A beautiful star field in red and blue.
Cosmic dust clouds dim the light of background stars. But they also reflect the light of stars nearby. Since bright stars tend to radiate strongly in the blue portion of the visible spectrum, and the interstellar dust scatters blue light more strongly than red, the dusty reflection nebulae tend to be blue. Lovely examples are the wispy blue reflection nebulae near bright, hot stars Pi and Delta Scorpii (upper left and lower right) in this telescopic skyscape from the head of the constellation Scorpius. Of course, the contrasting red emission nebulae are also caused by the hot stars’ energetic radiation. Ultraviolet photons ionize hydrogen atoms in the interstellar clouds producing the characteristic red hydrogen alpha emission line as the electrons recombine. About 600 light-years away, the nebulae are found in the second version of the Sharpless Catalog as Sh2-1 (left, with reflection nebulae VdB 99) and Sh2-7. At that distance, this field of view is about 40 light-years across.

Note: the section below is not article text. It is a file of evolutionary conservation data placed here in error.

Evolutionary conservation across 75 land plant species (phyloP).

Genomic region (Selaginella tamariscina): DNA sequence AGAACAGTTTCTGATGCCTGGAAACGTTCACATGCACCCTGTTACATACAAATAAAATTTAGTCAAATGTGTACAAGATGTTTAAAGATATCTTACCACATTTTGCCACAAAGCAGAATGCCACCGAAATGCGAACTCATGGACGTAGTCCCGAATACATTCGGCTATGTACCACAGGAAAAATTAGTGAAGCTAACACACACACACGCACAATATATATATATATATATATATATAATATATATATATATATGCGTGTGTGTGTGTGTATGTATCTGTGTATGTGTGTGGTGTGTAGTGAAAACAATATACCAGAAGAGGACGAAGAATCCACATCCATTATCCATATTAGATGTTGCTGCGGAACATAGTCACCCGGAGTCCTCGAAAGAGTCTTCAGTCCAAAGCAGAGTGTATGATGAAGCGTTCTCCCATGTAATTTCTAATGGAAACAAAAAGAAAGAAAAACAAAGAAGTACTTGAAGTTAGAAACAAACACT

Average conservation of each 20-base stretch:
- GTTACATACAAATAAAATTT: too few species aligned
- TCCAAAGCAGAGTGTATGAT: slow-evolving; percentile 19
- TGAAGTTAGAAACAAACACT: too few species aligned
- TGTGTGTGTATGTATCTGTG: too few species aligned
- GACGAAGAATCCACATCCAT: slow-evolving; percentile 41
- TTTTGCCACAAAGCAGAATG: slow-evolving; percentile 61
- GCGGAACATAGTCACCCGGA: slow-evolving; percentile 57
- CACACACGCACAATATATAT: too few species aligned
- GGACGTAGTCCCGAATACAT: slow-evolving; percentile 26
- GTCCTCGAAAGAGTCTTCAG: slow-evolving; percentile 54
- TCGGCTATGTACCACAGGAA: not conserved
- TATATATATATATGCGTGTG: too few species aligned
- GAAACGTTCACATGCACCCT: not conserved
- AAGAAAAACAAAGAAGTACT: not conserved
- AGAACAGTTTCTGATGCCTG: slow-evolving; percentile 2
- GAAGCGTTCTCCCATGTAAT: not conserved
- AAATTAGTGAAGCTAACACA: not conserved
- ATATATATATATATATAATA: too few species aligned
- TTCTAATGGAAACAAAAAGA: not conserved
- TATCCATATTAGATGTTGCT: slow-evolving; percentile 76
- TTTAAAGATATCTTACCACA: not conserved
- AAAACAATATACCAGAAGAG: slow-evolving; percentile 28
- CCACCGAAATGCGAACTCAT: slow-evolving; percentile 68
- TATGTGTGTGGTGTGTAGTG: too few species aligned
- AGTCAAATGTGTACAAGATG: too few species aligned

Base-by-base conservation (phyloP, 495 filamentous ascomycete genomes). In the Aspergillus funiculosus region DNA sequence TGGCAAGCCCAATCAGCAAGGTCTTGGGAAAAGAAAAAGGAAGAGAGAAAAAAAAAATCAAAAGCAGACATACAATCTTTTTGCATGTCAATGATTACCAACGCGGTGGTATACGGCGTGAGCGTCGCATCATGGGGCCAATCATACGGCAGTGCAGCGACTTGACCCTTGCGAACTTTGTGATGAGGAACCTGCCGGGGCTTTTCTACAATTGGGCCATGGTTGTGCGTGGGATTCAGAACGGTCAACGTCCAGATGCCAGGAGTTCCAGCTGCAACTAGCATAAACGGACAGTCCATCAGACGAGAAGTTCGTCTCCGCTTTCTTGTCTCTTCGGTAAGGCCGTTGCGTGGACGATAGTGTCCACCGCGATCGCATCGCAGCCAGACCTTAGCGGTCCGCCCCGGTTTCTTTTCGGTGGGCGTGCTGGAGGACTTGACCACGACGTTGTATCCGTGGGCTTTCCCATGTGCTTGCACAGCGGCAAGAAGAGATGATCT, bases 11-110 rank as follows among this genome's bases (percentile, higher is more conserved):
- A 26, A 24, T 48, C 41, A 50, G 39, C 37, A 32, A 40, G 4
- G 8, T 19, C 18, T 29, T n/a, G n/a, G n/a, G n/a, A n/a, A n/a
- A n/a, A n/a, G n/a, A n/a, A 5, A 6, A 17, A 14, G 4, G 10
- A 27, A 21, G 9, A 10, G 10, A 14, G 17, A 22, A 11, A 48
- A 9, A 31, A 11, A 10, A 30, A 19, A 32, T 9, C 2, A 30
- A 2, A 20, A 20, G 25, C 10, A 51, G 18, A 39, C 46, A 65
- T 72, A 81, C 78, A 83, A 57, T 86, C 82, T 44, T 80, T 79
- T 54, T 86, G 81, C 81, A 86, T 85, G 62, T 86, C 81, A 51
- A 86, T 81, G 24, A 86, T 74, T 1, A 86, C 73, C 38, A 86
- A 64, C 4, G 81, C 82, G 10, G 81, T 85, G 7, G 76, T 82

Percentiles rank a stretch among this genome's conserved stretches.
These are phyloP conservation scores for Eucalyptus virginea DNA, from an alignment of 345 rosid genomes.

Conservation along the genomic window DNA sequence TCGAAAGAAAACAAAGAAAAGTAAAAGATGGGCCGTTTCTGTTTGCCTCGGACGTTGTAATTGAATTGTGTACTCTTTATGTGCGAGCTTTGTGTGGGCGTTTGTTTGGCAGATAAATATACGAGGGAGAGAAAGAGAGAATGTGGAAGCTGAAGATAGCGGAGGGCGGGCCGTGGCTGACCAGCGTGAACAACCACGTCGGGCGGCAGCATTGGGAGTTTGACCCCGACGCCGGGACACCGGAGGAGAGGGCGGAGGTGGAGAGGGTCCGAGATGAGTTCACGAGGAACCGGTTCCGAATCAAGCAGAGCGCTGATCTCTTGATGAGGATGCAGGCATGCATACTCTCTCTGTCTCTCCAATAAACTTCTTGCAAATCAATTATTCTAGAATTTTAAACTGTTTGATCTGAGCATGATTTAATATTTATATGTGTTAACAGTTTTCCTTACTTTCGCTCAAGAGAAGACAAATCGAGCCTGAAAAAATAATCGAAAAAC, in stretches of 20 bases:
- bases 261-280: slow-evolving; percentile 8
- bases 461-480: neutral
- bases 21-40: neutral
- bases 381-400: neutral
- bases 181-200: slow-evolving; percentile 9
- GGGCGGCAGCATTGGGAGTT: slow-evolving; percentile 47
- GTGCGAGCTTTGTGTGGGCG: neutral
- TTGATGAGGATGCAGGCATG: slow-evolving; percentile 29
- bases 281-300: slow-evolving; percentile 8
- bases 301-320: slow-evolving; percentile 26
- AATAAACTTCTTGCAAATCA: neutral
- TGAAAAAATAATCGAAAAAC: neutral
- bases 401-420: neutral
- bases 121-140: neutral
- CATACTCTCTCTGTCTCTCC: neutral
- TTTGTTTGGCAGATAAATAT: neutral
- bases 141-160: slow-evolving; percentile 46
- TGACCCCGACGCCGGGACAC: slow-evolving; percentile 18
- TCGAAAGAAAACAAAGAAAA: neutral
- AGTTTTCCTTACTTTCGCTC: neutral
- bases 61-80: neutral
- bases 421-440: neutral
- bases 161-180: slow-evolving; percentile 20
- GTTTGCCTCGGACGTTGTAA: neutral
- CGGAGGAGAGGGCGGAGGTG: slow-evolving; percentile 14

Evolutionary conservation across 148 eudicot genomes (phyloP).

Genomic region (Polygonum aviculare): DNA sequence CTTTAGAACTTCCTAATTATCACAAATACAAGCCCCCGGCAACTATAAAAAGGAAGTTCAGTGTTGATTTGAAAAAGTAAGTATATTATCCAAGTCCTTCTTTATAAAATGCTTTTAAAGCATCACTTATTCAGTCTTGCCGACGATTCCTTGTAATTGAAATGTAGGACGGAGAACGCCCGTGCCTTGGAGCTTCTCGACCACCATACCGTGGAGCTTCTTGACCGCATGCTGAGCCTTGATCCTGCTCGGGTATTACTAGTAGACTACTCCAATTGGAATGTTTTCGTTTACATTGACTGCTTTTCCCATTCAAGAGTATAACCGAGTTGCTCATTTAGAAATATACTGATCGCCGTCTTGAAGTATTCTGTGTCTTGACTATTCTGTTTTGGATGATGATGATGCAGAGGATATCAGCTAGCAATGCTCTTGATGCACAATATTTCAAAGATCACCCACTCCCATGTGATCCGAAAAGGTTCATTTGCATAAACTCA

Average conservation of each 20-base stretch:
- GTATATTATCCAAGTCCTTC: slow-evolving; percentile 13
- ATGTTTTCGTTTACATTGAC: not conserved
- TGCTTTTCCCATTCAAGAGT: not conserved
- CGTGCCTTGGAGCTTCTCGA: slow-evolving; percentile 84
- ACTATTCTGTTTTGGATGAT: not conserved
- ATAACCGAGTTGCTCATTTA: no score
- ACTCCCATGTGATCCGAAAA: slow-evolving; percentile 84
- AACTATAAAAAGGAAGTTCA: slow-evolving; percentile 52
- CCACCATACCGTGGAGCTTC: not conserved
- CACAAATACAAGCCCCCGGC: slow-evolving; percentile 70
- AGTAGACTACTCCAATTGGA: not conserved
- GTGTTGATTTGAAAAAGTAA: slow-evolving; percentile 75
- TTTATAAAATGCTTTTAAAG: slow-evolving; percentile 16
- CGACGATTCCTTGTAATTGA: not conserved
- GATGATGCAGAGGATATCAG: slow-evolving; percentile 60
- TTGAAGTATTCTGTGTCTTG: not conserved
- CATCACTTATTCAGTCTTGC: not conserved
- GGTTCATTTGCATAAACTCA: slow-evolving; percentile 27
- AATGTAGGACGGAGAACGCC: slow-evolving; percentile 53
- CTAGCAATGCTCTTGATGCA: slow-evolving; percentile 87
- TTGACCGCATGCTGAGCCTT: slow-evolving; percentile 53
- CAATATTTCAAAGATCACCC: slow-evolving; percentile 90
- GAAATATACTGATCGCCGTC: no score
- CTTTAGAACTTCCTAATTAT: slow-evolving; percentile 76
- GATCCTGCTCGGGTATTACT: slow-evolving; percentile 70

As a side note, if you’re not in range of today’s Venus transit (or you have overcast skies like me), watch the live stream at Keck Observatory, or refresh this image every 15 minutes for a “live” view of the sun, courtesy of NASA’s SDO probe. (Here’s more info on the image, and the transit.)